These beautiful days of summer! So green. So full of life. Rabbits hanging out near the yard’s edge. Colorful songbirds returned in numbers. At the peak of summer it seems easy to feel the psalmist’s praise: “O Lord, how manifold are your works! In wisdom you have made them all; the earth is full of your creatures” (Psalm 104:24).
The beauty we see around us invites deeper reflection on our relationship to the earth, to creation, to the environment. This seems particularly appropriate in light of the almost weekly news stories highlighting the impact climate change is having on our planet — and on the well-being of all these creatures we so enjoy during summer.
Catholic social teaching frequently reminds us to think differently about our interactions with the rest of God’s creation, and, more importantly, to act differently. It certainly is possible for us to change our behaviors and to treat the natural world with greater care. Such a change, however, requires that we re-examine our attitudes toward the environment and toward the many other creatures God has placed in nature.
Pope Francis offers abundant guidance on this in his 2015 encyclical, “On Care for Our Common Home” (“Laudato Si’”). In different ways he invites us to re-imagine our relationship to the rest of God’s creation.
He points out that our search for God should take place in nature as it does in a church or in our homes. Nature is a place of God’s dwelling, and it is there also that we encounter our Creator. “The Spirit of life dwells in every creature and calls us to enter into a relationship with him” (88).
Pope Francis also warns that our attitude toward other creatures needs to change, especially our tendency to find value in other living beings only in so far as they benefit us. The Holy Father states that in God’s loving plan every creature has its own value and significance (76).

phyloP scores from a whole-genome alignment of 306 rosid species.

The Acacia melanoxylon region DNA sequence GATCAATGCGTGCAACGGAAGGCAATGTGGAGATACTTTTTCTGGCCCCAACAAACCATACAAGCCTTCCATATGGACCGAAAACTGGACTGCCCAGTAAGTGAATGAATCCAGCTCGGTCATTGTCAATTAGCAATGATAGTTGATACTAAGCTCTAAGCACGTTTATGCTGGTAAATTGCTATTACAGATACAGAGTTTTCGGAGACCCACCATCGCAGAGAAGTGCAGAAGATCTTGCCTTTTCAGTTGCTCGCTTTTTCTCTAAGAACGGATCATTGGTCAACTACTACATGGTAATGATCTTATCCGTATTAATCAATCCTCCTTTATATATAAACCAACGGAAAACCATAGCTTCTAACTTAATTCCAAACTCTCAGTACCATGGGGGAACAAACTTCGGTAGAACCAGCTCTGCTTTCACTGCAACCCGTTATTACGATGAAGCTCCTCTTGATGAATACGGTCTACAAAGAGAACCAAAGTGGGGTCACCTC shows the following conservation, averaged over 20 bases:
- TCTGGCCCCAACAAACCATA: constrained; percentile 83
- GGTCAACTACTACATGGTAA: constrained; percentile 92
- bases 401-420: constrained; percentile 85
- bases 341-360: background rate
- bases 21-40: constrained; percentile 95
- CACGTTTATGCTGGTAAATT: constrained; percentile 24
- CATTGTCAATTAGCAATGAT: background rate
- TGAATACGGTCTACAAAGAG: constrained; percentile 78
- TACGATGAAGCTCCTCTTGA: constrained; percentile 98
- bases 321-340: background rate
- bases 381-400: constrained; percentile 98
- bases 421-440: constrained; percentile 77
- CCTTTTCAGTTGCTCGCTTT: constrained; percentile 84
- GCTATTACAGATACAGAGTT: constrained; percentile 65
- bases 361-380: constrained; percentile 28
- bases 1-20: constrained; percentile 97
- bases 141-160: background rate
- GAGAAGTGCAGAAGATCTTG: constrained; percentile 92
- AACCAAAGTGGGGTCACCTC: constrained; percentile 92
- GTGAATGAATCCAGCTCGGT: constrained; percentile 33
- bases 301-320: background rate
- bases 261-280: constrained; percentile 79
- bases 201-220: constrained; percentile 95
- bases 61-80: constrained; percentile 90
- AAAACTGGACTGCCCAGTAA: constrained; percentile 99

“The ultimate purpose of other creatures is not to be found in us. Rather, all creatures are moving forward with us and through us toward a common point of arrival, which is God” (83).
Catholic teaching recognizes that humans may use creation, that we may use other living things for our own benefit and survival. That said, Pope Francis reminds us that the purpose of other living things is not found in humans alone. Other creatures may have their own relationship with God, and that is a relationship we humans need to recognize and respect.
This was a point made in an earlier Catholic social teaching document, “The Ecological Crisis: A Common Responsibility,” written by Pope John Paul II in 1990. Near the end of the document he addressed his “Catholic brothers and sisters” directly and stated: “Respect for life and for the dignity of the human person extends also to the rest of creation, which is called to join us in praising God” (16). Humans are part of creation, and the respect we show for human life is owed also to the other living beings that God has placed on this earth beside us.
This does not diminish human dignity nor take away the special place and responsibility we have in creation. It simply argues that one of our responsibilities is to care for the land, for creation, for the environment, as God would — with care, compassion and wisdom. This we do through attentive, daily acts. As Pope Francis states, there is a nobility in the duty to care for creation through little daily actions (211).
Respecting all of life means we pay attention to what we are doing — for example, to what we put on our lawns and on our crops. It means consciously limiting the harm we do to other living things. It means living today in ways that allow future generations to enjoy these beautiful days of summer.
Bernie Evans is retired from St. John’s University School of Theology/Seminary in Collegeville, where he held the Virgil Michel Ecumenical Chair in Rural Social Ministries.